“We cannot run our business with tunnel vision,” he said.
Counting costs is an initial task, he said, because once you’ve borrowed the money, it’s too late to decide “it’s not right for you”.
“It’s your attitude at the start of the task that determines success or failure,” he said, then used a couple from North Carolina who wanted to grow self-pick blackberries as an example. “They lived in a tent on this farm. “
Hard work and solid record keeping have contributed to their success, he said, and since the biggest obstacle for most beginning farmers is financing the land, the couple brought in their family and friends. friends and formed a company with 17 owners. They did their own job, stuck to a budget and worked hard and now own the land free and clear.
“So I want you to see that it is possible,” he said.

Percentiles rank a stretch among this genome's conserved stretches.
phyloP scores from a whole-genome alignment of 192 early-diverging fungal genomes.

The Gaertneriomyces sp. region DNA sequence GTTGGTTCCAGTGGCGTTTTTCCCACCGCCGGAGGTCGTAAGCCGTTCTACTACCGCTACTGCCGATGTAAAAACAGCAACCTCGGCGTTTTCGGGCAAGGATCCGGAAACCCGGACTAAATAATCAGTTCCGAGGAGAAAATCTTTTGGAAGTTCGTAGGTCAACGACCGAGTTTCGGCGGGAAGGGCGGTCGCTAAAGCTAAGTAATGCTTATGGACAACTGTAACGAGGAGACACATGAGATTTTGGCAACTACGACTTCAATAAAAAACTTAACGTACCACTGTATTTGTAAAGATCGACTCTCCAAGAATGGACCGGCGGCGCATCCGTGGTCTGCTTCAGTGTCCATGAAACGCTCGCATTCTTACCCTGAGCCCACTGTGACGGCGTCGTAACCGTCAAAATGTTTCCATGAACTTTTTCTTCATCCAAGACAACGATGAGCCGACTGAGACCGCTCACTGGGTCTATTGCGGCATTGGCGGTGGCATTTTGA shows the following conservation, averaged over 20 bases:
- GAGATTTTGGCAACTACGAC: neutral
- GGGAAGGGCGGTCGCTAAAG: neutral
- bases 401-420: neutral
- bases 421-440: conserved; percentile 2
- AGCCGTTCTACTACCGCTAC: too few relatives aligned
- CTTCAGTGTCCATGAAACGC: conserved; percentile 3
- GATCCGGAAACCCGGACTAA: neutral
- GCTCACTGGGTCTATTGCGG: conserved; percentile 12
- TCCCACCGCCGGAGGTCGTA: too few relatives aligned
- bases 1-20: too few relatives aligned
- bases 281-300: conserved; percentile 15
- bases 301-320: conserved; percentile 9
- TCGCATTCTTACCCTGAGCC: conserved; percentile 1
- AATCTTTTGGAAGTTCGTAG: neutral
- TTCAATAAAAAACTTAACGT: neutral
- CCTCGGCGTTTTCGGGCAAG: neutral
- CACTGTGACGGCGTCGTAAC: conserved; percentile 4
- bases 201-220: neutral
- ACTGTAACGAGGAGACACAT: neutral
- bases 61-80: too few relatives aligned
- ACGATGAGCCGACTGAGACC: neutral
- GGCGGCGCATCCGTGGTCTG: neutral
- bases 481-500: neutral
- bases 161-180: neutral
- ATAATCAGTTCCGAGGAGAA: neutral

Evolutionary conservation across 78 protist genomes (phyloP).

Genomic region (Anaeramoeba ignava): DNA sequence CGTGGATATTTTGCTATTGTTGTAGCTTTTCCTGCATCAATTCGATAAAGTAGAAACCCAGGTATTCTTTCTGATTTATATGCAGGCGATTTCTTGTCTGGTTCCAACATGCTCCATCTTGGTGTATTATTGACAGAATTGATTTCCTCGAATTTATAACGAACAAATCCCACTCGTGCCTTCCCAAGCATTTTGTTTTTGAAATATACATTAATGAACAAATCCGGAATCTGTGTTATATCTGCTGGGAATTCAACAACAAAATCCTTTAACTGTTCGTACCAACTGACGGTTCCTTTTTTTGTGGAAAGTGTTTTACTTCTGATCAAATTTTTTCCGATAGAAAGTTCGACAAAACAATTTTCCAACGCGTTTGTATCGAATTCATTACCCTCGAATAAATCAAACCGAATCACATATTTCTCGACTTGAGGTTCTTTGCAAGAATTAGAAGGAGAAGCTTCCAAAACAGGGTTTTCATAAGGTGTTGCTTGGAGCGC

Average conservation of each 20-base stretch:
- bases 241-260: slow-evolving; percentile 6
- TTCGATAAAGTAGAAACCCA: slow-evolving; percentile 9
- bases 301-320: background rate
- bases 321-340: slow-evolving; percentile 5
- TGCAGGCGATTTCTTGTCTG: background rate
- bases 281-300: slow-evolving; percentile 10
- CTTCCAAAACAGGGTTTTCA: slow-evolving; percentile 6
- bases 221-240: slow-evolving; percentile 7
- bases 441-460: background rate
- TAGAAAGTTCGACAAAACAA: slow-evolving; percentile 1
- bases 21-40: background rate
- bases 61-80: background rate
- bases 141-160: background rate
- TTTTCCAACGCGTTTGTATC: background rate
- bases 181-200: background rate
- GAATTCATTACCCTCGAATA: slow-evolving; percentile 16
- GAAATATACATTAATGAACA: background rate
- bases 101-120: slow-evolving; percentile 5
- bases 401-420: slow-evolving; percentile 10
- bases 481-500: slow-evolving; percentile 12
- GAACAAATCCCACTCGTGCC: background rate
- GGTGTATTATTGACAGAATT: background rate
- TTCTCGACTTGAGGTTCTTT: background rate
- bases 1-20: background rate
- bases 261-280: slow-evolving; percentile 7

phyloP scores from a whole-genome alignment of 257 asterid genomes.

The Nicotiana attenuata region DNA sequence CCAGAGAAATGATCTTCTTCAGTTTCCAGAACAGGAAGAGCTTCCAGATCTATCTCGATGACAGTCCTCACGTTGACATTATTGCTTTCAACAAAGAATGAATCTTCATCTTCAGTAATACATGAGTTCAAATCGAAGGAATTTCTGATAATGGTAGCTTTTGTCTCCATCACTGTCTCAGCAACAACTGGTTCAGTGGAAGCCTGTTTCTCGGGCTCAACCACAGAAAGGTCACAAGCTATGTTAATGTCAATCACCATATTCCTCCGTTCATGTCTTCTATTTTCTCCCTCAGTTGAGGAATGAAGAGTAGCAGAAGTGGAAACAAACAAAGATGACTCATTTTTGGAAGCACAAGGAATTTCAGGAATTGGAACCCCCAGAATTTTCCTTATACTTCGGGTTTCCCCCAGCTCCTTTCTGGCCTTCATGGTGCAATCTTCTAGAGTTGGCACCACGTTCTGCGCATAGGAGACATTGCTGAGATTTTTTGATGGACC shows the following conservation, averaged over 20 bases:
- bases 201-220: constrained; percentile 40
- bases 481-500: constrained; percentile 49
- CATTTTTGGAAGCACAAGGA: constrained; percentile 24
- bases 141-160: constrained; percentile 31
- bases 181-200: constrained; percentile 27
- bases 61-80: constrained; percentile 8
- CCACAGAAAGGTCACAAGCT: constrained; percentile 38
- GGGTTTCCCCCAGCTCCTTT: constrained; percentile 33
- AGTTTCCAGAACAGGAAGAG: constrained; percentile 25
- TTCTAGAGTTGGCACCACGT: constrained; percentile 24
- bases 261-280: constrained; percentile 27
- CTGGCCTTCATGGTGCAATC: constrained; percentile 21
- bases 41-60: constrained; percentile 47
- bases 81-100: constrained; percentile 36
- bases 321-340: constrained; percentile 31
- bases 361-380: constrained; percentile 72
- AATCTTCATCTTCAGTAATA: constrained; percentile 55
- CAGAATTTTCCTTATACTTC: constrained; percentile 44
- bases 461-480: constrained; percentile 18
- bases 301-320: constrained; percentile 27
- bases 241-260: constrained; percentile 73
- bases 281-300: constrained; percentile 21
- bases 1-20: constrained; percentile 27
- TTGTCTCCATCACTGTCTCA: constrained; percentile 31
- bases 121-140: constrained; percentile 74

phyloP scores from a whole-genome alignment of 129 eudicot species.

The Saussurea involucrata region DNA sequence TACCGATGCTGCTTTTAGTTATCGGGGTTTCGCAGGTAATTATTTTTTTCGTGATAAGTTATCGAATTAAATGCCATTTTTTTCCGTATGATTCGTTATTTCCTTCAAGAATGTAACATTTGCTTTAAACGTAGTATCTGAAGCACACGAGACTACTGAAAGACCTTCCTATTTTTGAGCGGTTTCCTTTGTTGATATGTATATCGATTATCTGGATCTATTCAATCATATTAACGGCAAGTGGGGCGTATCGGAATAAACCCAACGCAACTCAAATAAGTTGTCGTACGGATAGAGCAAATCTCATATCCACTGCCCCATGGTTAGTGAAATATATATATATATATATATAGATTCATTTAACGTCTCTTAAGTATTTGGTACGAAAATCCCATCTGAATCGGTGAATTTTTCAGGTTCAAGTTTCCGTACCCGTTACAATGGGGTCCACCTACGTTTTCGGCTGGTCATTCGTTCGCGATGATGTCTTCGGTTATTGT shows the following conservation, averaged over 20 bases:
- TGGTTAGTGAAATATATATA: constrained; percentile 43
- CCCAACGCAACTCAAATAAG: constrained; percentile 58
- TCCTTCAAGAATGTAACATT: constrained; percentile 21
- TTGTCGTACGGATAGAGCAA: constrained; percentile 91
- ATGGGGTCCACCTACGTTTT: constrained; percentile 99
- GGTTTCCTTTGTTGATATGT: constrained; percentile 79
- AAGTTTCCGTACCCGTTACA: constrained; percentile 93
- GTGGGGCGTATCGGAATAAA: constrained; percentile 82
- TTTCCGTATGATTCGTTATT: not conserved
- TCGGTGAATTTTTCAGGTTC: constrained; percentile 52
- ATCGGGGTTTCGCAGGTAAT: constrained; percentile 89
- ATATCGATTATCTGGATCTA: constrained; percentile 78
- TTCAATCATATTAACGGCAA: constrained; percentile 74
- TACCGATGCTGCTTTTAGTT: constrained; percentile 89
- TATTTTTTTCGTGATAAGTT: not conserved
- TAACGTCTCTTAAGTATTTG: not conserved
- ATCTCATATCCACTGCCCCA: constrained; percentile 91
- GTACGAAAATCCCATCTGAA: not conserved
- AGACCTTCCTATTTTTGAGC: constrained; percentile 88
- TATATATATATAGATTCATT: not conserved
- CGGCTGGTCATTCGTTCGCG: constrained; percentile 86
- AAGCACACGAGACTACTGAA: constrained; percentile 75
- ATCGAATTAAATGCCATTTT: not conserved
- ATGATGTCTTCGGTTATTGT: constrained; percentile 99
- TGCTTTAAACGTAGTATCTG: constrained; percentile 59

It’s fine to cultivate as a hobby, he said, but it really should be treated as a business with defined profit goals, priority purchases, and preparation for long hours and long commutes. He joked that as a “wild Pentecostal preacher” he had seen it all, which included a backslid approach to farming in which people “produce and wonder if it’s good enough”. He warned against returning to production.
Considerations Before Farming should see a self-examination of why one wants to farm and whether it is a hobby or a business, as different IRS rules apply. It is essential to set achievable goals, he said.